A Pasco County woman has died from the flu, health officials and her family confirmed to FOX 13.
Holly Harrelson, 27, was a young mother of three.
A few weeks ago, Harrelson had the classic symptoms: fever, body aches, cough. She even posted how badly she felt on Facebook.
"She put on there, she didn't feel good, and if she wasn't better she was going to go to the hospital. She said I'm riding shotgun with death," her father, Tim Harrelson, said.
The next morning, Holly drove herself to the hospital. Within hours, she was in intensive care. Her parents learned it would be the last hours of her life.
"Being a police officer, I've seen that death look, and I saw it then," her father said. "She still showed signs of life, but she had that jaundice color to her. From time to time, they shoved us out of the way, and started pounding on her chest."
The flu caused Holly's body to shut down. Her parents watched their little girl fight for her life.
"We held her hand, begged with her to fight and pray."
This week the CDC confirms, Holly had H1N1, better known as the 2009 pandemic "swine flu."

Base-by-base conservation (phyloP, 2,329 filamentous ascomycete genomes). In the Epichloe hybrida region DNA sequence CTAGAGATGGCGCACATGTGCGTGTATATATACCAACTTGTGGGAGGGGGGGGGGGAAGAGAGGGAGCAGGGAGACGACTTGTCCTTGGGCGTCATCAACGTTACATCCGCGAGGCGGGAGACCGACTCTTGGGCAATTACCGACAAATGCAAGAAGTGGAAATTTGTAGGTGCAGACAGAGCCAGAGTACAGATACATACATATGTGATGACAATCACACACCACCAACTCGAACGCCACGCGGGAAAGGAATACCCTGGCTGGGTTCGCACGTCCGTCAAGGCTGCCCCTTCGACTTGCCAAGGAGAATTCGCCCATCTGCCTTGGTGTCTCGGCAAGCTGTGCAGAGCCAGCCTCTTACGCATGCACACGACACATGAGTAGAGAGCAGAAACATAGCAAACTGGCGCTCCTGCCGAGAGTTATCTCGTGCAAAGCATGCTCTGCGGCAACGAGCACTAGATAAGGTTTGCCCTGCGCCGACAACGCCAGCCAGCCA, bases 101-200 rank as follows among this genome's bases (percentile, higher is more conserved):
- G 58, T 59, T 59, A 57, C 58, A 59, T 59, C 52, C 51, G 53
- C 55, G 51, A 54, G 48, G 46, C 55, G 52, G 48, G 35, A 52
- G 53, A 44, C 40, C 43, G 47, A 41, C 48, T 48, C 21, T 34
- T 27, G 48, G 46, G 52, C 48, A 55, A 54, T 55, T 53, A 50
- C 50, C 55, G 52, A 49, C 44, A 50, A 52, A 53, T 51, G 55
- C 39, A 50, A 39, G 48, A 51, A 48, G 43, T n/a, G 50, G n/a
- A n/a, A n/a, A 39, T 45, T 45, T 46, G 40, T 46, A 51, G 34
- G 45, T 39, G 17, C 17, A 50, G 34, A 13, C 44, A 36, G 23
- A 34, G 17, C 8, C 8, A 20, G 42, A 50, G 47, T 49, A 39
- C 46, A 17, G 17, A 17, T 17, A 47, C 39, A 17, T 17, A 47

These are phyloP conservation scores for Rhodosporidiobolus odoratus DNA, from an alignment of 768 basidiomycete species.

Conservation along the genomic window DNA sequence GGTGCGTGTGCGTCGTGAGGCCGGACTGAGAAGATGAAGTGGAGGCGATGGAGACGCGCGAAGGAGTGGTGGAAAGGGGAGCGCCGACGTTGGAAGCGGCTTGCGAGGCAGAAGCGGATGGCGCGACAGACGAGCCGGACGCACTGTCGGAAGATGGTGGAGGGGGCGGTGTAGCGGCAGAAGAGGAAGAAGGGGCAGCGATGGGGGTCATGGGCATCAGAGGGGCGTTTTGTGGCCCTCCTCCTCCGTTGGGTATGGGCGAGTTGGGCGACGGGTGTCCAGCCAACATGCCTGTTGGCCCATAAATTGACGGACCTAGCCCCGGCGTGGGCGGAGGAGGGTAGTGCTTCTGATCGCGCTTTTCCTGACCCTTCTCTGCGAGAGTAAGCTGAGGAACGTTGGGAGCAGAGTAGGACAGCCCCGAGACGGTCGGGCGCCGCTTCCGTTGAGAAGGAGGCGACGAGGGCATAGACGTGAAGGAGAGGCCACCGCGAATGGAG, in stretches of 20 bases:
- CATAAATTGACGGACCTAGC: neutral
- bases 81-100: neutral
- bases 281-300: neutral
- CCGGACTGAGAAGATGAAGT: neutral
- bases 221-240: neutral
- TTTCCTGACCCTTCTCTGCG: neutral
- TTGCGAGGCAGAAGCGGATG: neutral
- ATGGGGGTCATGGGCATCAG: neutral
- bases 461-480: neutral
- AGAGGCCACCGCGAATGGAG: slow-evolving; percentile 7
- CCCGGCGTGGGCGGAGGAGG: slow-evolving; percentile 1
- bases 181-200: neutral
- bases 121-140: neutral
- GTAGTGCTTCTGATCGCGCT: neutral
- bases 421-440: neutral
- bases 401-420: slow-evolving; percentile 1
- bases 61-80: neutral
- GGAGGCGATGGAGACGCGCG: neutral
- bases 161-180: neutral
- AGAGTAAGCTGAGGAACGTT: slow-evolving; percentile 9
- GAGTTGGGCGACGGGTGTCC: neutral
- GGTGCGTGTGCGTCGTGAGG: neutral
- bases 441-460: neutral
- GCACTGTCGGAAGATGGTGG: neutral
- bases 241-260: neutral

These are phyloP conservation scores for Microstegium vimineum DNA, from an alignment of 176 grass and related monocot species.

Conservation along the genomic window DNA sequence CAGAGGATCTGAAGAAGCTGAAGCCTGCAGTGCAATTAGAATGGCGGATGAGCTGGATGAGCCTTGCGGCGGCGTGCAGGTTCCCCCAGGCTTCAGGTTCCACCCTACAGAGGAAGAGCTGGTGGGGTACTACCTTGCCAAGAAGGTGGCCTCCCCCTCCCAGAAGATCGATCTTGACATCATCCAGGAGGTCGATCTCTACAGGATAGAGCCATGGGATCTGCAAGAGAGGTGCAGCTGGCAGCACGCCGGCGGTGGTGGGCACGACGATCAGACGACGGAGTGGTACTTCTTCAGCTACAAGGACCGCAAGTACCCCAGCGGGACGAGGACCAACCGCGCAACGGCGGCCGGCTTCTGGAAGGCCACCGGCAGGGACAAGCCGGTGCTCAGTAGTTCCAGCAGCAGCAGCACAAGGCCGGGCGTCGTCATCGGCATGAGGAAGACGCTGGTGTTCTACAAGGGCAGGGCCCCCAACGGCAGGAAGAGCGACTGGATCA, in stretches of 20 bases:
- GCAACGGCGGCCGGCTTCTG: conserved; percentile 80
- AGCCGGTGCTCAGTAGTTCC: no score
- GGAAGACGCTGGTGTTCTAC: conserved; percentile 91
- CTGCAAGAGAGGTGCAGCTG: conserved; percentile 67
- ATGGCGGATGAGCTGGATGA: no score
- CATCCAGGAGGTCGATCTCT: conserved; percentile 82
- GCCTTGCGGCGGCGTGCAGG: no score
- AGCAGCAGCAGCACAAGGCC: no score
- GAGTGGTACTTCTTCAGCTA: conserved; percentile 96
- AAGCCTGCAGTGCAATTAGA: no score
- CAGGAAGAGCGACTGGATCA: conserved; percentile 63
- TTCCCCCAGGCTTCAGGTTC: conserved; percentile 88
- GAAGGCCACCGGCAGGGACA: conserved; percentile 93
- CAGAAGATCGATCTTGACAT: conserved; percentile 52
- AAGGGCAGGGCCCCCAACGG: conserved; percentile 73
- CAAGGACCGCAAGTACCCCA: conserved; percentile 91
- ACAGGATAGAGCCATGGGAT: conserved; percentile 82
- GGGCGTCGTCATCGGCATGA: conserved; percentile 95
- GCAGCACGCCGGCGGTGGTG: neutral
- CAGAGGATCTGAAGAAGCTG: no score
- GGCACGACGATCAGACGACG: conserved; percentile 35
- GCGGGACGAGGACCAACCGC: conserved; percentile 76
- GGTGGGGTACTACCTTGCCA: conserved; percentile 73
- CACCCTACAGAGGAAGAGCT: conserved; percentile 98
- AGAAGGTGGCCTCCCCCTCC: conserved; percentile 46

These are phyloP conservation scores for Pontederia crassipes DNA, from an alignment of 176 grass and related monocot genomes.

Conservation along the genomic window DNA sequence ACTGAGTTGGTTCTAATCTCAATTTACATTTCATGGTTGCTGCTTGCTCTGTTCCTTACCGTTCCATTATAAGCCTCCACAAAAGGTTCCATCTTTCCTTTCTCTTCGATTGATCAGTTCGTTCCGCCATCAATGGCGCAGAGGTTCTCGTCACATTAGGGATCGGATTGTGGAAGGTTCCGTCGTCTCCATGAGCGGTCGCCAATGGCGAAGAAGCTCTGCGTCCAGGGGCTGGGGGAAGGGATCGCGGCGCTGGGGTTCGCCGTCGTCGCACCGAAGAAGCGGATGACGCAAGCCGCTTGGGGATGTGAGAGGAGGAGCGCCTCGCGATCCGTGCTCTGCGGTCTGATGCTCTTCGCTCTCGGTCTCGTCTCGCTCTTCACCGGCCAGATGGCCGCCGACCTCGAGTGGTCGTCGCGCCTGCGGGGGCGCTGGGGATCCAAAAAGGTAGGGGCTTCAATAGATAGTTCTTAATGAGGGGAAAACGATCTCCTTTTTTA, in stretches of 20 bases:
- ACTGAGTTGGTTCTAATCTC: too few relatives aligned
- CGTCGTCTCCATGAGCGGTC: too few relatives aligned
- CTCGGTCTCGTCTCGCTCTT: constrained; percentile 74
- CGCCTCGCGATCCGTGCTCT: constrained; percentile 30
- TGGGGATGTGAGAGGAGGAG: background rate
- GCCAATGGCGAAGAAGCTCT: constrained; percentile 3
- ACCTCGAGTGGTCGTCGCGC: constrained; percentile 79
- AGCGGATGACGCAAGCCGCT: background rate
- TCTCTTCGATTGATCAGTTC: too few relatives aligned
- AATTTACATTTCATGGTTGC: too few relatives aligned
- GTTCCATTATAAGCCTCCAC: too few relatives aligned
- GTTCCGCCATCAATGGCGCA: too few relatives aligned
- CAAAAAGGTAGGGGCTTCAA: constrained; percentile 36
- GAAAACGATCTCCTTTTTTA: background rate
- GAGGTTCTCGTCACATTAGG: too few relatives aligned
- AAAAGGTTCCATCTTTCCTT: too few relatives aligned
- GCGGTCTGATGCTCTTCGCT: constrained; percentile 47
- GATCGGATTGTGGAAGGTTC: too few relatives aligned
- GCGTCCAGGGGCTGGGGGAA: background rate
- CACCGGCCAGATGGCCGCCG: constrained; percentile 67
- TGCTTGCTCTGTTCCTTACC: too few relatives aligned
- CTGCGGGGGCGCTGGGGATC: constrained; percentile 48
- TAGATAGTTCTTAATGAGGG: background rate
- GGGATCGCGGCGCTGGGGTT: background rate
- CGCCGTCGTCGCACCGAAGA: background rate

"Like any parent, we would kill or die for our kids, and we won't have the opportunity to do either," says Tim.
Kim and Tim are now reminding others to protect their families, since the virus can be deadly. If they could turn back time, they'd encourage their daughter to get the shot.
"Make sure you don't take that risk, of not taking a flu shot. I don't know if this would have stopped this, or prevented this, we'll never have the opportunity to find out."
The entire family has now been vaccinated.
Pediatric deaths are tracked nationally by the states and CDC. Adult deaths, are not. So far, adult deaths are estimated to be at or below baseline.
Another recent CDC report says only about 40 percent of people get vaccinated. In spite of those numbers, they believe it kept 6.6 million people from getting sick last year, and 79,000 out of the hospital.
New this year, are flu shots that cover four viruses instead of three, and a shot that is made without eggs. Subcutaneous vaccines, using small needles beneath the skin, and intranasal (breathed into the nose) are also available for people who don't like needles.
It's as easy as going to your local pharmacy.
And when it comes to shots, 89 percent of pharmacists and about 85 percent of doctors get them every year. Only about half of other kinds of health care workers get one.
FOX 13 / WTVT-TV
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